The constructivism learning theory implies that students can learn better with the help of past learning or experiences. When students can relate to what is being taught with what they have learned earlier, the learning process becomes more refined and precise. Thus, every student perceives a topic differently. Each student uses their prior knowledge and information to process the topic. Students with a significant knowledge base will be able to understand the concepts earlier than others.

To make it equally understandable for all students simultaneously, teachers can come up with activities and creative projects before their lectures. For instance, they can organize problem-solving activities within the class to allow students to enrich their knowledge. Students can connect better when the topic is read through books/content.

Humanism learning theory

The humanism learning theory is closely related to the hierarchy of needs. According to Maslow, in the hierarchy of needs, a person has three needs, i.e., self-fulfillment, psychological, and basic needs.

A person starts from the bottom of the pyramid upwards when it comes to fulfilling their needs. It should first fulfill its basic needs, then the physiological needs. The person reaches self-actualization when the self-fulfillment needs are met. Self-actualization is the phase of reaching one’s full potential.

To connect it with teaching, teachers should aim to achieve self-actualization in their classes. Their teachings should be focused on meeting the basic needs first, i.e., students should feel safe within their class and school. Next, a teacher should aim at meeting psychological needs, i.e., building the feeling of belongingness and self-esteem among the students. Students would be in the right frame of mind once they reach self-actualization. In short, educators should first focus on providing a comfortable place to learn and lend their ears to listen to students' emotional needs.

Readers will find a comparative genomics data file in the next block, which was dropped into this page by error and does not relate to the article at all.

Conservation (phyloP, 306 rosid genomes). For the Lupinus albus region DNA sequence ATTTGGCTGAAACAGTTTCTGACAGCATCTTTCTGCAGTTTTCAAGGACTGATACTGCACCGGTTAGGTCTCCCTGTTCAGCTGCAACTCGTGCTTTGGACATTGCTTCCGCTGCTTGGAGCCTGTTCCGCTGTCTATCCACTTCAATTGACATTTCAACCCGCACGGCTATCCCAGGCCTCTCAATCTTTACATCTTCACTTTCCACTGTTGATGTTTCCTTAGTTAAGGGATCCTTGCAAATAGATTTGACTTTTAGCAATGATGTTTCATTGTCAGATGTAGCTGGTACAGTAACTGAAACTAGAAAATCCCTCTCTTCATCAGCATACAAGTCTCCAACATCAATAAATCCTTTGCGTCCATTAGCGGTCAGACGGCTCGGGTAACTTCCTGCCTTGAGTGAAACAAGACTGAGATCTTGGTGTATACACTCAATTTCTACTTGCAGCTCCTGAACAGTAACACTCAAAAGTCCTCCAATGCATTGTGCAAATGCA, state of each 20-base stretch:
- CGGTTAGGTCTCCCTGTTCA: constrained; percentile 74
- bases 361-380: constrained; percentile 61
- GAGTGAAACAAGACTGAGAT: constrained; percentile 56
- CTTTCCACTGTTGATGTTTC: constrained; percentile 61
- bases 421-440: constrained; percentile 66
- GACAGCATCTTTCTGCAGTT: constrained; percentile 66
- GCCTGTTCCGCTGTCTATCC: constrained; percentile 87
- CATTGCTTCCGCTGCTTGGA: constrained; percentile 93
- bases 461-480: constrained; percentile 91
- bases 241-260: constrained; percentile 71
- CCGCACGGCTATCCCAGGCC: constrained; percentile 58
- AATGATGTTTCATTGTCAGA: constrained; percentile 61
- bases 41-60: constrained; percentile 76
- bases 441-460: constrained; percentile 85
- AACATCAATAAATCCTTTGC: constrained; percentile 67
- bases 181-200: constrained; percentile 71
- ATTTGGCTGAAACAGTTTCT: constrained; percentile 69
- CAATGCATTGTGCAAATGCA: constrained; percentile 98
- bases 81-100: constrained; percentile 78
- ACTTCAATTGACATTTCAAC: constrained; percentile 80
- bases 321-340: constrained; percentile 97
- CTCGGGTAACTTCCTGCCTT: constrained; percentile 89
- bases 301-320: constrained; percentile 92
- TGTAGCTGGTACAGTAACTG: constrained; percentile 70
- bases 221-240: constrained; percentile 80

Connectivism learning theory

This is the newest form of educational theory, which focuses on social networking. It says that students can adapt to learning when they form connections. This also holds true in the future, as networking is one of the prime needs to find jobs these days. At this level, the connections refer to developing new hobbies, talking to more people, and fulfilling new goals each day. All of these will contribute to an effective learning process.

How can teachers adapt connectivism in classrooms?

Teachers can use this theory in classrooms by providing students with the opportunity to make new connections that can excite them to learn better. Here, connections are not subjective and could be anything that compels students towards learning. This could be with the help of interactive learning apps, using digital media and AI (artificial intelligence) to pique their interests. Teachers could also encourage students to talk to each other. They should aim to create a healthy relationship with their students for a more conducive learning environment.

Conclusion

If you are a new teacher, a parent, or an educator, learning about educational theories and their application can make a huge difference in your everyday teaching life. You can provide valuable lessons to your students through learning theories.

Suggested Read: 20 Awesome Brain Games for Kids